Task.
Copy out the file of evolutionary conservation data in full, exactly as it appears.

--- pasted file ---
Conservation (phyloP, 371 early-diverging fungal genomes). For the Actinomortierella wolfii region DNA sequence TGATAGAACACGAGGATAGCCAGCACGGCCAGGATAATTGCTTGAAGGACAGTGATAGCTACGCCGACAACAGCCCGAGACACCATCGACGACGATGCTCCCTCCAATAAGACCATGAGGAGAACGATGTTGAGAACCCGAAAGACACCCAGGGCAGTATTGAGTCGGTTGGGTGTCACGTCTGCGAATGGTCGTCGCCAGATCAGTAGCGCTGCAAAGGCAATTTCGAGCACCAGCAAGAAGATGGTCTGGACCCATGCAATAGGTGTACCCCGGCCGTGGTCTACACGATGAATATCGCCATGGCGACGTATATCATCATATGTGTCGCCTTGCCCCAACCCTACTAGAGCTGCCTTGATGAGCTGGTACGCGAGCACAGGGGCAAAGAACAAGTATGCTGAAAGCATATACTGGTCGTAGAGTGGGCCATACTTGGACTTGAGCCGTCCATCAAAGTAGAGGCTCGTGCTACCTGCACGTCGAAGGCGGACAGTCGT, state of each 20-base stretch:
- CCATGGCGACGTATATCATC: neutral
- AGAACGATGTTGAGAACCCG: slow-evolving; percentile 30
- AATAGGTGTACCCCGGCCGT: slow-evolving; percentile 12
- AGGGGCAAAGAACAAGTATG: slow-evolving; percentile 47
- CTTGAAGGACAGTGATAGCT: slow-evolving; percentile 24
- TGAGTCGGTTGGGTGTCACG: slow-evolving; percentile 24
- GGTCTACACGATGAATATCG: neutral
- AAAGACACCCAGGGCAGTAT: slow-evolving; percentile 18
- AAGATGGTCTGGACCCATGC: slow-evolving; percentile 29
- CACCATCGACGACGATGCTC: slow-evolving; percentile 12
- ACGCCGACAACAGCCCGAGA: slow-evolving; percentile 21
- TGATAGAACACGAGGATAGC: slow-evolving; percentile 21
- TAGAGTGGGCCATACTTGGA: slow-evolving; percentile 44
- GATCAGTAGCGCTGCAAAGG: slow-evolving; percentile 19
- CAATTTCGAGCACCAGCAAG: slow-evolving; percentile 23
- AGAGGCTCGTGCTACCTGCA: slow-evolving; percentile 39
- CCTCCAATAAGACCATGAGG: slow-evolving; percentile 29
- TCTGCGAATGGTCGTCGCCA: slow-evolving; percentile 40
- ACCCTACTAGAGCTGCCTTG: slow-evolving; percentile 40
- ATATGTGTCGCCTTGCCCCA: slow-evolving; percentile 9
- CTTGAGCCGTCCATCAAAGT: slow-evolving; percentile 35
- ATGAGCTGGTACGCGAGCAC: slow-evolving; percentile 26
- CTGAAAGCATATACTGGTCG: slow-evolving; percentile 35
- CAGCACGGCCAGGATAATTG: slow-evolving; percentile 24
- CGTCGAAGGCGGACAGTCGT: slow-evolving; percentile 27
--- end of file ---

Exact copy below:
Conservation (phyloP, 371 early-diverging fungal genomes). For the Actinomortierella wolfii region DNA sequence TGATAGAACACGAGGATAGCCAGCACGGCCAGGATAATTGCTTGAAGGACAGTGATAGCTACGCCGACAACAGCCCGAGACACCATCGACGACGATGCTCCCTCCAATAAGACCATGAGGAGAACGATGTTGAGAACCCGAAAGACACCCAGGGCAGTATTGAGTCGGTTGGGTGTCACGTCTGCGAATGGTCGTCGCCAGATCAGTAGCGCTGCAAAGGCAATTTCGAGCACCAGCAAGAAGATGGTCTGGACCCATGCAATAGGTGTACCCCGGCCGTGGTCTACACGATGAATATCGCCATGGCGACGTATATCATCATATGTGTCGCCTTGCCCCAACCCTACTAGAGCTGCCTTGATGAGCTGGTACGCGAGCACAGGGGCAAAGAACAAGTATGCTGAAAGCATATACTGGTCGTAGAGTGGGCCATACTTGGACTTGAGCCGTCCATCAAAGTAGAGGCTCGTGCTACCTGCACGTCGAAGGCGGACAGTCGT, state of each 20-base stretch:
- CCATGGCGACGTATATCATC: neutral
- AGAACGATGTTGAGAACCCG: slow-evolving; percentile 30
- AATAGGTGTACCCCGGCCGT: slow-evolving; percentile 12
- AGGGGCAAAGAACAAGTATG: slow-evolving; percentile 47
- CTTGAAGGACAGTGATAGCT: slow-evolving; percentile 24
- TGAGTCGGTTGGGTGTCACG: slow-evolving; percentile 24
- GGTCTACACGATGAATATCG: neutral
- AAAGACACCCAGGGCAGTAT: slow-evolving; percentile 18
- AAGATGGTCTGGACCCATGC: slow-evolving; percentile 29
- CACCATCGACGACGATGCTC: slow-evolving; percentile 12
- ACGCCGACAACAGCCCGAGA: slow-evolving; percentile 21
- TGATAGAACACGAGGATAGC: slow-evolving; percentile 21
- TAGAGTGGGCCATACTTGGA: slow-evolving; percentile 44
- GATCAGTAGCGCTGCAAAGG: slow-evolving; percentile 19
- CAATTTCGAGCACCAGCAAG: slow-evolving; percentile 23
- AGAGGCTCGTGCTACCTGCA: slow-evolving; percentile 39
- CCTCCAATAAGACCATGAGG: slow-evolving; percentile 29
- TCTGCGAATGGTCGTCGCCA: slow-evolving; percentile 40
- ACCCTACTAGAGCTGCCTTG: slow-evolving; percentile 40
- ATATGTGTCGCCTTGCCCCA: slow-evolving; percentile 9
- CTTGAGCCGTCCATCAAAGT: slow-evolving; percentile 35
- ATGAGCTGGTACGCGAGCAC: slow-evolving; percentile 26
- CTGAAAGCATATACTGGTCG: slow-evolving; percentile 35
- CAGCACGGCCAGGATAATTG: slow-evolving; percentile 24
- CGTCGAAGGCGGACAGTCGT: slow-evolving; percentile 27